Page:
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Image Credit: Samsung

It has been a few hours since Samsung’s highly anticipated Galaxy S5 hit Indian shelves. After the dramatic improvements we saw in the S series with the arrival of the S4, it’s safe to say that the S5 had a lot to live up to. So did it? Let’s take a look at what the S5 brings – or doesn’t bring – to the table by comparing it with its predecessor.

Design: Pebble to Square

Tech companies need to understand that a phone series can only grow so big before it ends up being a bother. For starters, the basic design of the phone failed to impress. The S5, with its squarish shape, has lost the pebble-like structure of the phones that came before it. It somehow reminds me of the Note phones. The S5 is also heavier than the S4 by 5gm, and the dimensions see an increase of 0.1cm. Unlike its rival, the HTC One, it hasn’t lost the plastic structure. Samsung has finally replaced the smooth, glossy rear with more functional – weird nonetheless – perforated plastic for a better grip.

Display: It’s Actually a Step Down

The S4 took screen technology to a whole new level when it came out with a 1080p Super AMOLED, 5-inch display, upping pixel density from 306ppi (from the S3) to 441ppi. That made for excellent image quality and razor sharp text. However, things haven’t moved much forward with the S5; it uses the same Super AMOLED core as the S4, with a few tweaks in screen calibration (which enhances the colours and contrast level). In fact, the pixel density has come down from 441ppi to 430ppi. Of course, this may go unnoticed, but it’s still a little disappointing – this is supposed to be an upgrade, no?

Processor: Marginally Better

The S4 i9505 model contained a Qualcomm Snapdragon 600 chip with 2GB RAM. Smooth, but not as good as devices running on the Snapdragon 800, which is what the S4 i9506 upgraded to. The S5 upgrades to the Qualcomm Snapdragon 801 and higher GPU. I was expecting the same 3GB RAM as on the Note 3 but I got a disappointing 2GB on the S5.

However, let’s not get excited just yet – what I’m so bummed about is that the Galaxy S5 model which has been launched in India is not powered by the Qualcomm Snapdragon 801 – thus will not be a 4G enabled phone. Similar to the Exynos 5 processors (which we can find on the Note 3 and Note Pro 12.2inch tablet), the ‘Indian version’ will be powered by an octo-core processor combo: quad 1.3 GHz and quad 1.9 GHz.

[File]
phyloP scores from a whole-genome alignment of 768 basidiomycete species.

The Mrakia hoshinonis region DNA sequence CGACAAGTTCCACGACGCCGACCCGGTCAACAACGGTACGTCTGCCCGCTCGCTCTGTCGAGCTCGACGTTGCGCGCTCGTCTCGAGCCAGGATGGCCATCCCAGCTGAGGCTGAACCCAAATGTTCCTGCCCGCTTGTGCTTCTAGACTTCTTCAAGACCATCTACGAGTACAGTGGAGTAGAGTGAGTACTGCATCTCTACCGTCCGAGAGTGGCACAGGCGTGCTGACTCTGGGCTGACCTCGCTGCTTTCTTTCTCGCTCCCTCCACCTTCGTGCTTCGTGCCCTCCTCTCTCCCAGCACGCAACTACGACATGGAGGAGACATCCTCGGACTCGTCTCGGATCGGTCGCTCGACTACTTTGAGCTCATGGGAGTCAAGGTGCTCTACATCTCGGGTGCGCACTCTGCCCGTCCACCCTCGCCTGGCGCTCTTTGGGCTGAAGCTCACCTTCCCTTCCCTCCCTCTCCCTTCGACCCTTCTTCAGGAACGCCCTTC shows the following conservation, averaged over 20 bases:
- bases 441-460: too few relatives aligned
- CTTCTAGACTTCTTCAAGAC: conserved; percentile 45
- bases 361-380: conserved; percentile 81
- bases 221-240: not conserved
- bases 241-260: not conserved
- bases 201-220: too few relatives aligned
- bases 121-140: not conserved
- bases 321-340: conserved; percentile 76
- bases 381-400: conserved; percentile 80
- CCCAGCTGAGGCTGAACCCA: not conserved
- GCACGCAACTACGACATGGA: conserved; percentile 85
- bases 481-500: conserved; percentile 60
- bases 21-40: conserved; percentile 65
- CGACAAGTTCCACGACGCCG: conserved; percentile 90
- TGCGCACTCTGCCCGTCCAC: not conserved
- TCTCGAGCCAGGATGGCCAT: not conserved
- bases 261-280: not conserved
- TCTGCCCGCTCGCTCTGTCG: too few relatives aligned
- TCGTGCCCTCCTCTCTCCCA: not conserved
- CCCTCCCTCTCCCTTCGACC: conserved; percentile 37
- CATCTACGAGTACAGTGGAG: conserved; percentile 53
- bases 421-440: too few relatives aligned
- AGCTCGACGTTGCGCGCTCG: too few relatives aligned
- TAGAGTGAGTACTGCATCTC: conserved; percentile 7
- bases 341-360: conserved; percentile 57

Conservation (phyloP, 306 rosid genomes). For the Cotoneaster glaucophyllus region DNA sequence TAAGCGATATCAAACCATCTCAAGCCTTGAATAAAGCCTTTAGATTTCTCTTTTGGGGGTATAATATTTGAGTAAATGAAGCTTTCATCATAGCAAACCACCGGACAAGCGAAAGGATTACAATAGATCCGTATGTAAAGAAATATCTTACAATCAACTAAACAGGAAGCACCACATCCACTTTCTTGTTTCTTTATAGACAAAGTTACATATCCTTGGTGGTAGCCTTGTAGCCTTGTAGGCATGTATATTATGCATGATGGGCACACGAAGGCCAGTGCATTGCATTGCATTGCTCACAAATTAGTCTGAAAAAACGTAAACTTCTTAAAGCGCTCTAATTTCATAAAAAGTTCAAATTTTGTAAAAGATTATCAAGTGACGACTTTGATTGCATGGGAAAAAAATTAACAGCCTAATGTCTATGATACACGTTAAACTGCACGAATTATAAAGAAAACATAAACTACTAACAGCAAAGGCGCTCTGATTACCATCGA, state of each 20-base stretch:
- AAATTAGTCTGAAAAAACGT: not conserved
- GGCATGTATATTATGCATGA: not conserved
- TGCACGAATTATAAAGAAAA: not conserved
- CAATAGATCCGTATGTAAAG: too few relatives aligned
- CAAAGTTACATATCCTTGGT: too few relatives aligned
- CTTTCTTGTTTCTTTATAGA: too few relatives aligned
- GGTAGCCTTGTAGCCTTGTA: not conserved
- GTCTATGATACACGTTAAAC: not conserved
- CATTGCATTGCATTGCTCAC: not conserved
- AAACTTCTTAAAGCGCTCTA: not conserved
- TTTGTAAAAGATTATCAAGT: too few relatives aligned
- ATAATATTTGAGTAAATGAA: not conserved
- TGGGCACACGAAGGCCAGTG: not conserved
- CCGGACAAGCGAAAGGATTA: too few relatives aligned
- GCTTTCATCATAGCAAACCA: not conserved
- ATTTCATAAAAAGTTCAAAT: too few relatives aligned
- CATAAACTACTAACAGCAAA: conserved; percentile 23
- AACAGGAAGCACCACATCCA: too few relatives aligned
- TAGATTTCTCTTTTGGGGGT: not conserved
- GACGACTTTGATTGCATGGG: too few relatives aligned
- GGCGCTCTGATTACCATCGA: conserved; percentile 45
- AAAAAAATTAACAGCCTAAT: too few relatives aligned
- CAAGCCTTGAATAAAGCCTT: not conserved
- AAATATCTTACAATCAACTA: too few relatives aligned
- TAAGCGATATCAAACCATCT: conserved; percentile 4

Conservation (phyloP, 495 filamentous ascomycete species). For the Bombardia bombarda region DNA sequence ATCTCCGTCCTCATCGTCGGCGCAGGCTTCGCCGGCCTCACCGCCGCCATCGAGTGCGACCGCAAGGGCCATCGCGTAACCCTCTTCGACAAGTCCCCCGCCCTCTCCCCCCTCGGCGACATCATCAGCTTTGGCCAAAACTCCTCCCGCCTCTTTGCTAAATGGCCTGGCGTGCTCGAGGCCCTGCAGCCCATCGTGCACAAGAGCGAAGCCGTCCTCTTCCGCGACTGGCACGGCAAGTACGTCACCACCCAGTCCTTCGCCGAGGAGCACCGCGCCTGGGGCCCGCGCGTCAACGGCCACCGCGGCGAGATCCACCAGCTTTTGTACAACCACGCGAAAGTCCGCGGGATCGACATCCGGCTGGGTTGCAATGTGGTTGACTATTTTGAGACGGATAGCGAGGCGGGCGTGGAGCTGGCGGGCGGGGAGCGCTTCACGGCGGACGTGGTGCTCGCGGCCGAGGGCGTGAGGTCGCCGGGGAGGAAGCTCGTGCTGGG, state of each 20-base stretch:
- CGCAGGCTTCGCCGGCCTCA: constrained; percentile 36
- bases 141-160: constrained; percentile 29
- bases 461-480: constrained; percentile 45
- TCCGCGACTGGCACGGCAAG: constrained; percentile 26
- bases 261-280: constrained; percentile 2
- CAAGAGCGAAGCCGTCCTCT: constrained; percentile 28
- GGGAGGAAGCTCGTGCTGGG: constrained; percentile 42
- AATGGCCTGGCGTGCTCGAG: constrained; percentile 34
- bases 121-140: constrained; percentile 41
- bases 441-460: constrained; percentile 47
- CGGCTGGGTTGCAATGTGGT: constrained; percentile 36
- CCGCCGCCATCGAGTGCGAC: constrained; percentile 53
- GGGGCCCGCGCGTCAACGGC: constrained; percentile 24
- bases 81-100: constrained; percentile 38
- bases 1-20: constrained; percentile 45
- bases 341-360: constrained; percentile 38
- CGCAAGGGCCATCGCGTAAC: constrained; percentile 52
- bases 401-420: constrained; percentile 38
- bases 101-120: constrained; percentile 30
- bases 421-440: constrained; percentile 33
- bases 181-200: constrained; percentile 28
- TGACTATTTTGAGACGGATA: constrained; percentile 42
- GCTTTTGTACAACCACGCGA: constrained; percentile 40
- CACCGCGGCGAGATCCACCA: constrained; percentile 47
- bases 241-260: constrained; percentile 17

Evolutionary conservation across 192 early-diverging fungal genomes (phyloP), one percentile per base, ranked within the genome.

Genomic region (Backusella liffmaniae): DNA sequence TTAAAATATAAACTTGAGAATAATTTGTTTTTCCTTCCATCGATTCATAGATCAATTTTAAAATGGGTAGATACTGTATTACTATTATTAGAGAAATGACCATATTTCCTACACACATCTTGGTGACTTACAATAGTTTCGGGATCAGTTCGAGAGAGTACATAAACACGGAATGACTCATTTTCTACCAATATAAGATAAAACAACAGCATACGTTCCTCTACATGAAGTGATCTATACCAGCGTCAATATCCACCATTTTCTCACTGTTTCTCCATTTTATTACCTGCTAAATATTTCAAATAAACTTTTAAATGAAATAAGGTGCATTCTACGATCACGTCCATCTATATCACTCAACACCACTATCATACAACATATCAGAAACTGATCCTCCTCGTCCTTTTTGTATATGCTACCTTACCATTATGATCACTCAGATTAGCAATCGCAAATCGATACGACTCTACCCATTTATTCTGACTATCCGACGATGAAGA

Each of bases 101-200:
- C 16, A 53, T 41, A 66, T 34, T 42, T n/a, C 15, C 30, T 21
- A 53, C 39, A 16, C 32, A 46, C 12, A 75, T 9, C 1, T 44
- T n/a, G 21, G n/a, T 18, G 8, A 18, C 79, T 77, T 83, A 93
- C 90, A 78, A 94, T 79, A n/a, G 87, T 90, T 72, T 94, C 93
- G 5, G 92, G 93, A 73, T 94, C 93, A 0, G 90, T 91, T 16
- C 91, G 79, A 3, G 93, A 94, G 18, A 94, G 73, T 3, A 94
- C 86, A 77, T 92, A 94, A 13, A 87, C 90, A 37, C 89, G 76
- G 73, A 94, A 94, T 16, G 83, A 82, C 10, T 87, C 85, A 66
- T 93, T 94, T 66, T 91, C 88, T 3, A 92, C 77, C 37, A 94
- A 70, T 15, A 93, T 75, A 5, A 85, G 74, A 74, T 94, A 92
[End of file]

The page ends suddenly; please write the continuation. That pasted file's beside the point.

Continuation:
Samsung Galaxy S5 Charcoal Black Front

Image Credit: Samsung

Camera: Refocusing After Shutter Release. Wow!

S5’s camera is a major step up from the S4, going from 13 to 16-megapixel, giving us considerably better image quality. As reported by Gizmodo, Samsung claims that the S5 has the fastest autofocus in the world, with the camera taking just 0.3 seconds to focus.

Rid of all the gimmicky features from the S4, the S5 offers very practical and useful range of options. The most interesting is the ‘Selective Focus’, wherein users can select the focus of an image after it is shot. It also has the ‘HDR Live’ mode, when on, lets you preview how the high-dynamic-range will change before you shoot.

OS: Newer Fonts, Finally!

Samsung, making full use of Android’s KitKat, has tweaked TouchWiz to make the notifications bar transparent. The UI has a new design, newer font designs, white indication icons, simplified application shortcuts, as well as other menu elements. A massive improvement over the older TouchWiz, but those who are sighing with envy, fret not. The S4 and a lot of other models are also compatible with KitKat.

The Rest of the Jazz

Lastly, there’s the dust resistance, water-proofing and the heart rate monitor – basically all that the S5 defines itself with – which I find extremely cliché. Ask yourself – how many times are you going to visit the Sahara? Or, do you really keep dropping your phone in the commode ten times a day? Will you reall use the heart rate monitor more than once in your lifetime? The S5 also has a  a fingerprint scanner – which rival Apple already introduced last year.

The S5 has very little to its credibility – and is not worth the hype it has received. The so-called ‘improvements’ we see are feeble and unoriginal, to say the least. The camera was a great improvement, however everything else failed to reach the standards the S4 set. If you are eager to buy a high-end smartphone, I’d say invest in something with a little more substance and not, as the president of HTC America so gently put it, a product built out of cheap plastic.

Speculated price: between Rs. 51,000-53,000

The Samsung Galaxy S5 comes in four different colours: Electric Blue, Copper Gold, Shimmer White and Charcoal black. It will be available to Indian consumers after April 11. You can pre-order your smartphone via the Samsung India web-store soon.